How Senior Kathryn Riley Is Reframing Boston, One Instagram At A Time

 “I don’t try to stay the same.”


She is in the crowd, surveying, camera at the hip. Three shutter clicks, disguised by the screech of the tracks below, go unnoticed. She looks off to the side, making a point to keep her line of sight away from the subject. She steals three more shots, then adjusts. A man at the other side of the car eyes the activity. He says nothing, and the doors soon open, emptying the train’s contents onto the streets of Cambridge. She smiles, shifting her stance as the commuter traffic eases, finally looking down to her camera monitor. We’re nearing the end of the Red Line.

She’s still not sure she found what she wanted.

Kathryn Riley, A&S ’15, likes the everyday: people stopped in the T, people rushing to South Station. “The vernacular,” she says with a laugh, as she recalls a class lecture. Riley is an Instagram artist, and a well-known one by most standards, recently breaking 5,000 followers. She’s been named one of the “Top 10 Instagrammers to Follow” by Halfstack Magazine, with her work featured in several other photo publications.


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She speaks modestly of her place in the network, quick to point out the luck of it all.

“There are a lot of days when I come back and I barely have anything—it’s the most defeating feeling,” she says. “And then there are some days when I feel nothing can go wrong.”

Peeling away the “superficial Boston,” to Riley, is a question of access. It means climbing fences, walking past doormen, capturing moments in unwelcome spaces. She’s won the reprimand of T drivers and the occasional reproach of her subjects. Few things are as uncomfortable as a train ride spent with an angry passenger, she’ll tell you—she avoids shooting on the Green Line, where there’s not much room to hide.

She prefers to travel the city alone, walking quietly through Boston’s streets, taking two-way trips across the train network on a single fare. These shoots can last up to eight hours.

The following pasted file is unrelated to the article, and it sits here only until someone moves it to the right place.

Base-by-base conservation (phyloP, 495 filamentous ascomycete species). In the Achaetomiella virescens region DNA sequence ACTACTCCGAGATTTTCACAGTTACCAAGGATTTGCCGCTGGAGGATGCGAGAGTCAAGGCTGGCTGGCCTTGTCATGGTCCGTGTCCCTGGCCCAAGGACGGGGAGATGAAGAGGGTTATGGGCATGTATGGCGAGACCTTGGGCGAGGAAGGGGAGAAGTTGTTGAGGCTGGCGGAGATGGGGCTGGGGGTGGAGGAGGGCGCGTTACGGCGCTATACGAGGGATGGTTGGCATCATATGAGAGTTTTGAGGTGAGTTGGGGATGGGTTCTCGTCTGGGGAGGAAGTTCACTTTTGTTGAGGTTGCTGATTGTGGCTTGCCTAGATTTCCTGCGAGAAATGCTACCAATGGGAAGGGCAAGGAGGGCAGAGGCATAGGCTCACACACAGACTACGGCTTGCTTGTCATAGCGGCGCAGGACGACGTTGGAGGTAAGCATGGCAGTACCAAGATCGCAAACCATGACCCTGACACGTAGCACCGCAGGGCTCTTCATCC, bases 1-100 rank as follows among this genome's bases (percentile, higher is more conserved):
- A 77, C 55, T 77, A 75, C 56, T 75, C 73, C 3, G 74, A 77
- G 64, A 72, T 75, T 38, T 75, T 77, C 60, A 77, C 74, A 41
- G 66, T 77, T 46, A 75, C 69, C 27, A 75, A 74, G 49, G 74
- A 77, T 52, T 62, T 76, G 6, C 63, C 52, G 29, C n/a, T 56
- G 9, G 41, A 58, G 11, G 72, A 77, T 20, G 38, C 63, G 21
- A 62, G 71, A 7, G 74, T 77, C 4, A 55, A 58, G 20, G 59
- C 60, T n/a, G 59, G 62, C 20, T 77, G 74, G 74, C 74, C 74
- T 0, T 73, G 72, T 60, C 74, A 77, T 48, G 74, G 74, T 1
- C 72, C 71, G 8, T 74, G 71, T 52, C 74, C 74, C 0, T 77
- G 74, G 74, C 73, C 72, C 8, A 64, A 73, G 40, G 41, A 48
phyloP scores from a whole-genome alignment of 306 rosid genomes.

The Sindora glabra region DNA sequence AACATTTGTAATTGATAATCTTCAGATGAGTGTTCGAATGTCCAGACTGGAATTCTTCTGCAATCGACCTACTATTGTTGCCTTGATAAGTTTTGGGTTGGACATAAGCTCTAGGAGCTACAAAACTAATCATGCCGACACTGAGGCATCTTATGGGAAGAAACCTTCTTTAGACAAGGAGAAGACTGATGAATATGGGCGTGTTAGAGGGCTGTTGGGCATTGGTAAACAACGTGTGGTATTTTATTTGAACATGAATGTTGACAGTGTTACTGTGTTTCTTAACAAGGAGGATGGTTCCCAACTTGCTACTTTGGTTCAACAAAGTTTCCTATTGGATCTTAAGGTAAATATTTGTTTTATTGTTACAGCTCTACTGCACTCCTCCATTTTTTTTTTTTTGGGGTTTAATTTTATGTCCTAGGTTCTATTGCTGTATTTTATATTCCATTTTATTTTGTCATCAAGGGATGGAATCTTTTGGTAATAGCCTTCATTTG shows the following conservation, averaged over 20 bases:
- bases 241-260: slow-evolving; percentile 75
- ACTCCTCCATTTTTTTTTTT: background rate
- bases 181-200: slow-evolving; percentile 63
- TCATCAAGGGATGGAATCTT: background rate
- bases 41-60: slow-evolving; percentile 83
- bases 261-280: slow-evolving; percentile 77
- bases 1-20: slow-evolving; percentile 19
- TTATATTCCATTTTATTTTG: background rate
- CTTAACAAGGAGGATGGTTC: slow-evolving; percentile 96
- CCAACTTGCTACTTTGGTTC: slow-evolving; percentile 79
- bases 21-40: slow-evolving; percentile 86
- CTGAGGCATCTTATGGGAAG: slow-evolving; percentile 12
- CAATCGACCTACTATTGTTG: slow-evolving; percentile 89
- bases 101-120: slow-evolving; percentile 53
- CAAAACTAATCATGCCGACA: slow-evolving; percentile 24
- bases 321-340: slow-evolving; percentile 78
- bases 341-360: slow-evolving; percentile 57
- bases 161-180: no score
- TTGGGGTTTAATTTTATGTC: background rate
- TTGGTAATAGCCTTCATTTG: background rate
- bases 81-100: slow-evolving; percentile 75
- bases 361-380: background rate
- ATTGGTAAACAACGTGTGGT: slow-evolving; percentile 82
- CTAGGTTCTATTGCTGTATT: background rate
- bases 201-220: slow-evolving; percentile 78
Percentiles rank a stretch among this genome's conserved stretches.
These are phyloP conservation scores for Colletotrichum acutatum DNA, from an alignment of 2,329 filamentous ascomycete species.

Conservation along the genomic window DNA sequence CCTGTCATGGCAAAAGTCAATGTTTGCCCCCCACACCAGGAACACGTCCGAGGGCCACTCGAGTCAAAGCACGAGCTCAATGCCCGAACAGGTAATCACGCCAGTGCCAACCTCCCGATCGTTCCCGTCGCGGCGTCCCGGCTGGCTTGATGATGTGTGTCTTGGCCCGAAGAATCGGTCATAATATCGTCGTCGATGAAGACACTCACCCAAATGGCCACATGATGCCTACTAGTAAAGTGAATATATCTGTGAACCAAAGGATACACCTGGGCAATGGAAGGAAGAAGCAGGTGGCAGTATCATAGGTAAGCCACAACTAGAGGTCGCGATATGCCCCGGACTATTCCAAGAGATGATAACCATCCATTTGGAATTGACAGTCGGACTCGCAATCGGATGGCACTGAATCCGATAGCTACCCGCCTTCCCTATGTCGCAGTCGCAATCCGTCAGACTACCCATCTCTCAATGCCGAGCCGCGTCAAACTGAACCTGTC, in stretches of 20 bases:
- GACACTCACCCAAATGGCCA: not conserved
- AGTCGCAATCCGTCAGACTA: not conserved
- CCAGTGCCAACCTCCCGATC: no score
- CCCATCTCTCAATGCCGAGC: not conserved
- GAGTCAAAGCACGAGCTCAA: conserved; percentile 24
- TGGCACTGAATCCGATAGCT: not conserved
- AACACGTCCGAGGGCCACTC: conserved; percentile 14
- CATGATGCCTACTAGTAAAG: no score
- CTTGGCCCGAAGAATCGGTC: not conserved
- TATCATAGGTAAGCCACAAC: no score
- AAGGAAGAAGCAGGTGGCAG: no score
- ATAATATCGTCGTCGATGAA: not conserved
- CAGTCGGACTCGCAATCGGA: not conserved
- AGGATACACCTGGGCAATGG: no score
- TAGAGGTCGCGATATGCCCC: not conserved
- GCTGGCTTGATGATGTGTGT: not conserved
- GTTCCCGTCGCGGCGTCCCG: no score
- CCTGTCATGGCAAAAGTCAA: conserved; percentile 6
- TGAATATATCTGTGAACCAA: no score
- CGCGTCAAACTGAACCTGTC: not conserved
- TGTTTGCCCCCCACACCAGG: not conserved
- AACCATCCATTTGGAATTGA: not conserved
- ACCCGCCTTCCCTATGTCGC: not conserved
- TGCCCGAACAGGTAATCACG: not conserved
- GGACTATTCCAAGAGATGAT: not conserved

“I don’t try to stay the same,” she says when asked about her method.

Having grown up in Massachusetts, she’s seen the city change. As a child, she took occasional trips by her father’s office in the financial district. She remembers, then, the smell of nearby garbage heaps wafting by South Station. Today, the same streets are pristine, with manicured lawns and elaborate public art displays.

She prefers shooting in T stations: she likes their lighting, and marvels at how generic they are compared to what she’s seen in New York and London. There’s an aesthetic to grungy places she’s really grown to love.


 

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John Wiley / Heights Editor

 

Riley recalls a game she would play with friends in high school, growing in the small town of Wrentham, Mass. A player from each team, blindfolded, would be shuttled away in the opposing team’s car, then left in an undisclosed place—no phone, no personal items. The car would drive away, and the player—the blindfold lifted—would be left to look for her team, and her team, the lost player.

“That’s what you do when you have nothing else to do,” Riley says.

Wrentham is a relatively isolated community between Newport, R.I., and Boston. It’s a part of Massachusetts where you can still hear coyotes and fisher cats trying to kill each other at night. “We’re one of those old New England towns where in the center of town there’s a common with a gazebo and a white church with a big steeple,” Riley says. She grew up there in a big Irish Catholic family (her mother was one of 13 children), and belonged to a long line of Division 1 athletes. New England sports were an important part of life in Wrentham. Heavily involved in sports through high school, Riley came to Boston College to play lacrosse.

Two years into her college career, she left the sport. Like that game in high school, Riley had to find her way back. She was a junior, walking around the Involvement Fair, seriously considering other extracurriculars for the first time. She found Sub Turri, the BC yearbook for which she is photo editor now, and on a more personal level, she found photography.